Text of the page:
That is none of the business of the US. The current Guardians Council might be somewhat akin to the US Supreme Court during the Lockner era, or (they are not that bad) the US Supreme Court that issued the Dred Scott decision. But in principle, while Iran's system needs reform, there is something for the proposition that candidates should be qualified based on more than whether they can raise money from lobbyists and make secret deals to move up the party ladder.

    You cannot have a million names on any ballot for president. That is not realistic. Some systems vet candidates either through the party system, or on the basis of how much money they raise, and hence how capable they are to meet the organization and financial requirements to become famous and popular before they are presented to the voters. In Iran, everyone can register and in theory, among them, any who have the educational qualifications, the experience, and moral character, to be president, can then enjoy equal rights to present their views. In theory, they don't need to make any deals behind the scene or base their positions on what lobbyists urge. Iran's system needs some reforms, but there are some elements in it that are superior to what you have in the US.

    Iran's president-elect has not assumed office yet. Based on his platform and campaign promises, he will take a much harder line. I believe it would be difficult for him to accept continuation of any suspension on uranium enrichment once he assumes office. However, while some of his main supporters, including the Keyhan newspaper, have endorced Iran pulling out of the NPT, he has never taken that position either. His position is that Iran will live up to its existing legal commitments under the NPT, but will not do more as "confidence building" is a two way street.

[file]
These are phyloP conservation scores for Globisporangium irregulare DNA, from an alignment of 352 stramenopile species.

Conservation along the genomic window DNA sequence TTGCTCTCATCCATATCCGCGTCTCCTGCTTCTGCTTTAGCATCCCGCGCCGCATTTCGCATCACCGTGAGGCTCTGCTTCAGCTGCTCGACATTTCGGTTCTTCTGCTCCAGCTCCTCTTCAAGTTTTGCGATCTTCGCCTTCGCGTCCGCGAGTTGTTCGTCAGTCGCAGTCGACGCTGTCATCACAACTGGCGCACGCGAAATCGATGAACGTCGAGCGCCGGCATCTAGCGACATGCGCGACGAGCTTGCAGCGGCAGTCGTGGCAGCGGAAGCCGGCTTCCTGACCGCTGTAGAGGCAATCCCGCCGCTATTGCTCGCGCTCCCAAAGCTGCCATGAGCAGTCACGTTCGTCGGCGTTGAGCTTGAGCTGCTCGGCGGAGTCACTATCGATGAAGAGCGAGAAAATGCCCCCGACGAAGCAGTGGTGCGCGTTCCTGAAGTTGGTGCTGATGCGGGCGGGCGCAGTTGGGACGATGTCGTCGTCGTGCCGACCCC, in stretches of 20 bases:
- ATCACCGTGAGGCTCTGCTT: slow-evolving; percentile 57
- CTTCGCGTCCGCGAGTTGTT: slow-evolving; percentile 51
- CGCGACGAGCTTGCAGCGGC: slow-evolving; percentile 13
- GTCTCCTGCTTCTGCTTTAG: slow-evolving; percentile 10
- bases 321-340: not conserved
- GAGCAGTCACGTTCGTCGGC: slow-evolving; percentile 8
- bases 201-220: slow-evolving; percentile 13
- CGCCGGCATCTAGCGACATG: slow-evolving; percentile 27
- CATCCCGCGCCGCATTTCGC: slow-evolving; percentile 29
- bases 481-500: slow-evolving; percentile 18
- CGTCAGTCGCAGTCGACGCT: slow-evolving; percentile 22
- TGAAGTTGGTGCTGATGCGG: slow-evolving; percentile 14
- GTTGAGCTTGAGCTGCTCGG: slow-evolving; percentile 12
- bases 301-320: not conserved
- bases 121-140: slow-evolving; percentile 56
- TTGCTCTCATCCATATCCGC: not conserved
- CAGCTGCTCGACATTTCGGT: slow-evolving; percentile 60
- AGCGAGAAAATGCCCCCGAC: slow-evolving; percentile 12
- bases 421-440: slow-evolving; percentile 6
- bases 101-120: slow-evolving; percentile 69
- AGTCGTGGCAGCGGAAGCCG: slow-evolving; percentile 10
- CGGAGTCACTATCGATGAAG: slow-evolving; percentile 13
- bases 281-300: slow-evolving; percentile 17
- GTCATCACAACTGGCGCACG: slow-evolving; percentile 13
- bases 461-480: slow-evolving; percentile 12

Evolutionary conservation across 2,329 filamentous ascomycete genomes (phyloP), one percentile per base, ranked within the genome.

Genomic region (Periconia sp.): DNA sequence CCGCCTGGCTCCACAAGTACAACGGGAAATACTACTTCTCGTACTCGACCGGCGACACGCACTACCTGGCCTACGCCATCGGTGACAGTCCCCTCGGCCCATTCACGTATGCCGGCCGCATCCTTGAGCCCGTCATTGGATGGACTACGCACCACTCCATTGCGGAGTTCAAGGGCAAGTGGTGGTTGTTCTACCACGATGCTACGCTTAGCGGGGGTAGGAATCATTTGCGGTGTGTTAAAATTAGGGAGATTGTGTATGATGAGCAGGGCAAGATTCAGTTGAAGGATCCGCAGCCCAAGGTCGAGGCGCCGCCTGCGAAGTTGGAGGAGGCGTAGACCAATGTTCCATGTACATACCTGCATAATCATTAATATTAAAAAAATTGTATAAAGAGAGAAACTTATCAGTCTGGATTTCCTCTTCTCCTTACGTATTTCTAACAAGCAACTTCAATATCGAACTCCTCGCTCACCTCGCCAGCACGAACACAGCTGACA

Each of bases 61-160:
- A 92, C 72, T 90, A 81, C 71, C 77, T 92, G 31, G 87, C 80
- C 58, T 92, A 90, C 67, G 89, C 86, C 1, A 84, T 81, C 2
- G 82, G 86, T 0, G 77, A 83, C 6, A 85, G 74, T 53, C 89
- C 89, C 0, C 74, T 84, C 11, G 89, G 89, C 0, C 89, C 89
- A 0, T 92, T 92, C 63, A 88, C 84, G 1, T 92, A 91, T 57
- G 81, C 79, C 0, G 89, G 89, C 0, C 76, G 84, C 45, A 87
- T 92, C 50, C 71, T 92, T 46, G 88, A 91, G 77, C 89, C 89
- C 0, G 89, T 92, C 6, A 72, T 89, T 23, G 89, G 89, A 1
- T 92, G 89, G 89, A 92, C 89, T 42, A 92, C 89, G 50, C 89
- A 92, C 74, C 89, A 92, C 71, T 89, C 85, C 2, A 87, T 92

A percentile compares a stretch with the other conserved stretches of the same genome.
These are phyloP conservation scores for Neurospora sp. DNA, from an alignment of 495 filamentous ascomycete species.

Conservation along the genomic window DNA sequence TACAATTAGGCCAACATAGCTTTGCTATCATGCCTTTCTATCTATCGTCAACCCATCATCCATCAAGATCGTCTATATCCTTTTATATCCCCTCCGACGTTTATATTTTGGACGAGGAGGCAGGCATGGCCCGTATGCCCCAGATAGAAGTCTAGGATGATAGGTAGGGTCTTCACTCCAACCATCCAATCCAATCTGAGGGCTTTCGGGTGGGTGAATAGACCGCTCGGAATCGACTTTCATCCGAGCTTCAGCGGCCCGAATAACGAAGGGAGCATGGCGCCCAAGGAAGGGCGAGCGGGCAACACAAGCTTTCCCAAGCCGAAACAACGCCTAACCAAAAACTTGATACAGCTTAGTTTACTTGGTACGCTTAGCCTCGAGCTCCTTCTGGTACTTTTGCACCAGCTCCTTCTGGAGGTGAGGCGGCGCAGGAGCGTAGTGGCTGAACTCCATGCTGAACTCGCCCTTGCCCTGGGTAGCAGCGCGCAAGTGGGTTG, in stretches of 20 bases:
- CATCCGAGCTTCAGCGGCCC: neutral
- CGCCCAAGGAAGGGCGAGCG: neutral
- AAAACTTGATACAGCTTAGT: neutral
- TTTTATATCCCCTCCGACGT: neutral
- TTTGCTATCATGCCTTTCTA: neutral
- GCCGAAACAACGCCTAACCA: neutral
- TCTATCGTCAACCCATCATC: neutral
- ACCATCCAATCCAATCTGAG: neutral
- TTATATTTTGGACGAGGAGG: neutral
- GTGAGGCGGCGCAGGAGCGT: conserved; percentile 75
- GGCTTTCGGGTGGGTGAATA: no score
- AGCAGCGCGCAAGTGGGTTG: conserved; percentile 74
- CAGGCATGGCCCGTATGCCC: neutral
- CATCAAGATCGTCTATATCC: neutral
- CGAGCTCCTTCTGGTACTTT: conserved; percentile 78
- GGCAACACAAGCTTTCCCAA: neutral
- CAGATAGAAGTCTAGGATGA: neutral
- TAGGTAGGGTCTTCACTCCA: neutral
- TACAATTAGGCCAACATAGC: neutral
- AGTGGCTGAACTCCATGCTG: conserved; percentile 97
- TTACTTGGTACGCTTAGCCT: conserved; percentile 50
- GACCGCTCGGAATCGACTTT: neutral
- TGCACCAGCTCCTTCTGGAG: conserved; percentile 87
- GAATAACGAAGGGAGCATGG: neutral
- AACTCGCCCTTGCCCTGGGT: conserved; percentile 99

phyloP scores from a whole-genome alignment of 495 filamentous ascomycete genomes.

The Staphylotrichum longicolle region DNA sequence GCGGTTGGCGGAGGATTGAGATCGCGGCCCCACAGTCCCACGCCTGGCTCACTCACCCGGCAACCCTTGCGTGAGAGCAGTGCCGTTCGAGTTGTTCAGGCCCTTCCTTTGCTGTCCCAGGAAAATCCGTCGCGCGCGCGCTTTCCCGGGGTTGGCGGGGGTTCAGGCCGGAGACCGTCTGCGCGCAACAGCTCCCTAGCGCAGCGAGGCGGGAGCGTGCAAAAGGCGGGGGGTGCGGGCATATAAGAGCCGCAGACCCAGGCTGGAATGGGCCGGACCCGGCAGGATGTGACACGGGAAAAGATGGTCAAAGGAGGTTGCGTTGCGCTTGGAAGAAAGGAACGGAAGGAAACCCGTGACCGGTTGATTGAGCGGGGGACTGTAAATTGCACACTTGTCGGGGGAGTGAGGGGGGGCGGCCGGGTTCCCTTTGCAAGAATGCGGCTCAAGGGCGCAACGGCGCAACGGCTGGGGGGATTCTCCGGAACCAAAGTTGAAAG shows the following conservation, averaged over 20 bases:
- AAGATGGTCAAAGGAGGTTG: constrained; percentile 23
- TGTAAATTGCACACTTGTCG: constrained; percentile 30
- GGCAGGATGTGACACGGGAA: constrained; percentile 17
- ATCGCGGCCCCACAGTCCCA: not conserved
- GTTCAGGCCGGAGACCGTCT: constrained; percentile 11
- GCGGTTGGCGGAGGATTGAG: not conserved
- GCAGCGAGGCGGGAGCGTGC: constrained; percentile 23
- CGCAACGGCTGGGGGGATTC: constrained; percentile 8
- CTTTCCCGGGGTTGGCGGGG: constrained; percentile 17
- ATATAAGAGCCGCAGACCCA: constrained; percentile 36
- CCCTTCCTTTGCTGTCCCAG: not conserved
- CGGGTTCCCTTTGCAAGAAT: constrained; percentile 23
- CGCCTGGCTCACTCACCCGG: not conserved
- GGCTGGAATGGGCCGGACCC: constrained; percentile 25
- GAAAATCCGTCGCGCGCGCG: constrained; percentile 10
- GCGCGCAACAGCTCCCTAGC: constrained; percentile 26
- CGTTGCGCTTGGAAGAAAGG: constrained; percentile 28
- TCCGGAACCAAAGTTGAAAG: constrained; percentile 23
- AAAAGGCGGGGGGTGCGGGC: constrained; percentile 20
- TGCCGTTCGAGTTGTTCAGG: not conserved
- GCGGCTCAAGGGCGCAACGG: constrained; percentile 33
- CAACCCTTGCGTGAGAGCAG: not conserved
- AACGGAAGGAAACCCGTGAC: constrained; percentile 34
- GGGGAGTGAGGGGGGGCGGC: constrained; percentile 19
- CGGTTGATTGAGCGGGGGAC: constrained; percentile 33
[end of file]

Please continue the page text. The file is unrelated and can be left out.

8. Scarecrow

    Scarecrow Red Card

    Feb 13, 2004
    Chicago
    Club:
    Chicago Fire
    Nat'l Team:
    United States
    Well IM the impression I get from you is that Iran, in your view, will not agree to any compromise. That a harder line if forthcoming. This does not bode well for the future of Iran. This isn't just a US point of view either, I would say that if Iran takes this stance with the EU that they endanger themselves further.